Pupils and staff at Wolverhampton primary school praised by Ofsted inspectors

Pupils at a school in Wolverhampton are kind and caring and show respect to others with instances of bullying being rare, an education watchdog has found.

D’Eyncourt Primary School. Photo: Google
D’Eyncourt Primary School. Photo: Google

Ofsted inspectors hailed students at D’Eyncourt Primary School and staff for living and breathing the ambition to be their "BEST" during a recent inspection.

The acronym – being kind and caring, excellence in learning, showing respect and taking on challenges – was said to have been met "very well" during the visit.

Inspectors, who visited the Wednesfield school over June 21 and June 22 this year, stated in their report: "Pupils are convincing in their commitment to making the world a better place to live in, both for people and the planet.

"The range of pupil roles and responsibilities are many. Peer mentors, digital and BEST ambassadors and school councillors all work together for the good of the school. Pupils are rightly proud of getting through the challenging interview process for these roles. They see it as their responsibility to help younger pupils, for example at lunchtime and when playing games outside.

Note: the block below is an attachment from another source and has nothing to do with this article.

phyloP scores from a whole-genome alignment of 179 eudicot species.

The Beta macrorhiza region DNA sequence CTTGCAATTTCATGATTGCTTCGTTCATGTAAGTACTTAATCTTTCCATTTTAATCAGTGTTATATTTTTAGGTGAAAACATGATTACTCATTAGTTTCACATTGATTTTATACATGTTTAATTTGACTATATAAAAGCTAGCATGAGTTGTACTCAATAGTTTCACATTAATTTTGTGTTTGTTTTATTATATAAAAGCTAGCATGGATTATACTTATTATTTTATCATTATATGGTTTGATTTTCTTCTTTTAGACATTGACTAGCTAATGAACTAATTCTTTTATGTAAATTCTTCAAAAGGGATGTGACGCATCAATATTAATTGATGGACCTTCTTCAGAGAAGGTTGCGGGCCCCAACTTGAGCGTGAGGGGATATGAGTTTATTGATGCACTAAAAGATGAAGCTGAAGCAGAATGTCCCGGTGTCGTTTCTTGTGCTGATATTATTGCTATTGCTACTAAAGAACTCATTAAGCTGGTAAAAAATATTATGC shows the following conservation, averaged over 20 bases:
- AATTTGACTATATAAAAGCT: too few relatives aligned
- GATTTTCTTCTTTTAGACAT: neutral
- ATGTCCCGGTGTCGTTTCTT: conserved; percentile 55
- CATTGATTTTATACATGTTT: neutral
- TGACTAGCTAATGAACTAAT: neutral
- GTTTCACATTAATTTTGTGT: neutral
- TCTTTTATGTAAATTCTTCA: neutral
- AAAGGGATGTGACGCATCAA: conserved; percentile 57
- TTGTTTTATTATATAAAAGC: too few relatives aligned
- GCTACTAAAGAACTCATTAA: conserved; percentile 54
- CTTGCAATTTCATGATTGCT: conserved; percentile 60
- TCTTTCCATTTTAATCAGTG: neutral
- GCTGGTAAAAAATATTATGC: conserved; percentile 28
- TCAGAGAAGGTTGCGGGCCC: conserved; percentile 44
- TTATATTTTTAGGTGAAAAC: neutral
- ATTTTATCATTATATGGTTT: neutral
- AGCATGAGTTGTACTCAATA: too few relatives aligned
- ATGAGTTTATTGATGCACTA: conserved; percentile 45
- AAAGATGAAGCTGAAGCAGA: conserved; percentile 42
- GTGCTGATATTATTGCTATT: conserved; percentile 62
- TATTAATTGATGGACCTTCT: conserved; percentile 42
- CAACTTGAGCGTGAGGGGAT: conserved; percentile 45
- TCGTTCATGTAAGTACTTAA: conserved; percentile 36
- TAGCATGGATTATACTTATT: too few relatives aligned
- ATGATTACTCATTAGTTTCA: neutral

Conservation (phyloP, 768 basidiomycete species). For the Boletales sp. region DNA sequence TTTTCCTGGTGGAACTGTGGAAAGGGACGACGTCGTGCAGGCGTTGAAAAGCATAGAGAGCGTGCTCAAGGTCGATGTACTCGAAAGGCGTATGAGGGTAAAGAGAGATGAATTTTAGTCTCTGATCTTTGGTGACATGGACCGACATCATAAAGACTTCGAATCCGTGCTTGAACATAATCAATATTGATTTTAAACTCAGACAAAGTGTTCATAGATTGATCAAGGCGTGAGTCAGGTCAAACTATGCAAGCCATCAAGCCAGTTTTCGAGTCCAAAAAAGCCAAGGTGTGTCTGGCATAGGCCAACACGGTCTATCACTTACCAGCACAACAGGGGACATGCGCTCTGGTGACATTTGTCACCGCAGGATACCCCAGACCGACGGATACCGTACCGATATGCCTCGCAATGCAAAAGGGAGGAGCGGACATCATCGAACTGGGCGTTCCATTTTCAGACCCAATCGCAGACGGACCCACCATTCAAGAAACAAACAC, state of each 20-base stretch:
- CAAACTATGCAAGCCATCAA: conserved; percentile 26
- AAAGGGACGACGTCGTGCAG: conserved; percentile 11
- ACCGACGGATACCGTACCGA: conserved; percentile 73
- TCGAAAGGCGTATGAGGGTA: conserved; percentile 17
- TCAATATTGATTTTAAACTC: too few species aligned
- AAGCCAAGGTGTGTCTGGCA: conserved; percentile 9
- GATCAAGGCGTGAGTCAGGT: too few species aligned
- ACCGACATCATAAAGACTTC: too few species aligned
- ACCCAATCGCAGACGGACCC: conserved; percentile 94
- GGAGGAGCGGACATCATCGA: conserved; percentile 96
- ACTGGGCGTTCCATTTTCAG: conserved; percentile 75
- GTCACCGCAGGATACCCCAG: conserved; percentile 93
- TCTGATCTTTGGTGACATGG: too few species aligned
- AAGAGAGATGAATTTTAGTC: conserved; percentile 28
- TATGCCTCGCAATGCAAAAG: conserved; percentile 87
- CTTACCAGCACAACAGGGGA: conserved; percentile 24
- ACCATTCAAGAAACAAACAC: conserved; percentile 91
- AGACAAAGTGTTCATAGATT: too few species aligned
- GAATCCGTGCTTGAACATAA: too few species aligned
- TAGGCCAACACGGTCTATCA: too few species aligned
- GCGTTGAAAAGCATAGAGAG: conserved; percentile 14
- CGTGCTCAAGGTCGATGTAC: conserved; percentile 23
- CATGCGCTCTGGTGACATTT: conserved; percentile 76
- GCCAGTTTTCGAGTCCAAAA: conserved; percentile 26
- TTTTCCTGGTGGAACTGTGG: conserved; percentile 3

"Behaviour is commendable. Pupils are safe. They told the inspector that they have lots of trustworthy adults around them. Bullying is rare. There are many mechanisms in place, such as class worry boxes, that ensure any worries, including bullying, get sorted."

But the Mullet Road school – which maintained its Good Ofsted rating – was told to improve in two areas, with one being the reading materials that go home with pupils which could be "better matched" to students.

The report said "pupils sometimes struggle to read the books given or miss out on being able to share rich story books with their parents and carers. Leaders need to continue to extend the range of quality reading resources in both phonics and stories."

And they added resources provided for adult-led activities in Reception classes do not always align closely enough with the intended curriculum – which hinders opportunities for children to show what they know.

However, the report added: "Pupils and staff all have one thing in common: they live and breathe the school’s aim to be their ‘BEST’: being kind and caring, excelling in learning, showing respect and taking on challenges are palpable throughout school life."

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